A chance of skin cancer on the horizon


Did you know that you still need to protect your skin from ultraviolet (UV) waves, the harmful components of sunlight that are associated with skin cancer, even on a cloudy day? It’s true. Spending time in any sunlight, no matter how intense, increases your risk of developing certain types of skin cancer.

Other risk factors include living in an area that is extremely sunny year-round, having light, freckled skin that burns easily, and old age. The American Cancer Society reports that skin cancer is by far the most common type of cancer, and the number of people diagnosed with this cancer has been on the rise for years.

There are two general types of skin cancer a person can be affected with, melanoma and non-melanoma, with melanoma being the least common, yet most harmful. According to the American Cancer Society, melanoma accounts for only about 3% of skin cancer cases; however, it causes over 75% of total skin cancer deaths. Non-melanoma skin cancers are far less detrimental in comparison and can be easily cured with early detection.

Skin cancers can be detected by simply noticing changes to the surface of the skin such as a new growth or an unfamiliar sore that either does not heal or worsens over time. If diagnosed with a skin tumor, patients have several options for treatment.

Director of Operations at UC San Diego Radiation Oncology South Bay, Teresa Langley, explains, “The common misconception about skin cancer is that it can only be treated through surgery, however, this is not always the case.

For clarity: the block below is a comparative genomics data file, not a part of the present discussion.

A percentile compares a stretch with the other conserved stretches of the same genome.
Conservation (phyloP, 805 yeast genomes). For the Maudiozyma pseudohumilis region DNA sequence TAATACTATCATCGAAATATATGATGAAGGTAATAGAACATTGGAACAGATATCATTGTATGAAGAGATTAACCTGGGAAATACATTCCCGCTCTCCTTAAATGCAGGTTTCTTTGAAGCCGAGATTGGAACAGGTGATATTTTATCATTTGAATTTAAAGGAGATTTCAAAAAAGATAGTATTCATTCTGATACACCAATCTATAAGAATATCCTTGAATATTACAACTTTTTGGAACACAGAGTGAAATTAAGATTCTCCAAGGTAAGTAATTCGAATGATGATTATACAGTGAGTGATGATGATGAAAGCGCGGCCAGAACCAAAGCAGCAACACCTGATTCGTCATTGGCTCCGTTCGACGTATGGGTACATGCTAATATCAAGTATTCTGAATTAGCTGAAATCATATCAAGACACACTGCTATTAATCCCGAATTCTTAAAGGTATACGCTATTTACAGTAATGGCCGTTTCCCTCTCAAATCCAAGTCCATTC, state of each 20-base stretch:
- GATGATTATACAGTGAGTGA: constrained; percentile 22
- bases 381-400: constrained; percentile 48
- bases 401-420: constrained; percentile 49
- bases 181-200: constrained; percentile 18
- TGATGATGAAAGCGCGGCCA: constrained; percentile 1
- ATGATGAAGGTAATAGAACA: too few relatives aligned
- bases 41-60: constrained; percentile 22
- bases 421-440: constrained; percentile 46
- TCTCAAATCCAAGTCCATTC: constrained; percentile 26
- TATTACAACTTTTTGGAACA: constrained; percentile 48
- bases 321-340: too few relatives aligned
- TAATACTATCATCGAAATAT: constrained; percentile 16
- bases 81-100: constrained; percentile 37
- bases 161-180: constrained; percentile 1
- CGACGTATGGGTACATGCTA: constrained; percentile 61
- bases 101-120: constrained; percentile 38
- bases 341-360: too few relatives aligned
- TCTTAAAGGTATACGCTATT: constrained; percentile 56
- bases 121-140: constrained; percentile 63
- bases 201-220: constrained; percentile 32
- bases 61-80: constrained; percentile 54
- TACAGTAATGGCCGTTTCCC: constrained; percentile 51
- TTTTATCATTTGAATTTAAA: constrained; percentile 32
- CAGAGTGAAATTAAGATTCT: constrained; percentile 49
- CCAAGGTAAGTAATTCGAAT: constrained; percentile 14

There are various treatment options available to patients, such as radiation therapy, simple excision, cryosurgery or chemotherapy. Our facility specializes in providing radiation therapy, a non-invasive, painless procedure using the newest equipment and technology available.”

“There are several advantages to using radiation therapy to combat cancer of the skin,” remarks Langley. “Radiation therapy is a painless treatment option that can be done entirely in an outpatient setting, requiring no hospital stay. There are minimal side effects and the treatment usually results in exceptional cosmetic outcomes in a relatively short timeframe. Radiation therapy is an ideal alternative for patients who are not interested in surgery.”

Although skin cancer can be highly curable, it is also an easily preventable disease, unlike many other cancers. The majority of non-melanoma skin cancers develop from excessive exposure to the sun over time; therefore, a conscious effort to protect your skin while outdoors is imperative in order to reduce the odds for developing skin cancer.

Additionally, it also is important to avoid sun exposure during peak daylight hours when UV rays reach their highest levels. Sunburns can be prevented by applying sunscreen every 30 minutes and wearing clothing and hats to shield your skin from the sun’s harmful rays. Also, it is important to limit the use of or avoid tanning beds and sunlamps since they emit some of the same damaging UV waves as the sun.

In addition to these preventative measures, it is critical to inspect your skin monthly to note any changes in moles, freckles, and other distinctive marks, and have your doctor perform yearly skin inspections. If you note a change in your skin and suspect skin cancer, contact your physician immediately.

This article was brought to you by UC San Diego Radiation Oncology South Bay. For more information about the facility, call (619) 502-7730 or visit http:// radonc.ucsd.edu/southbay.

A chance of skin cancer on the horizon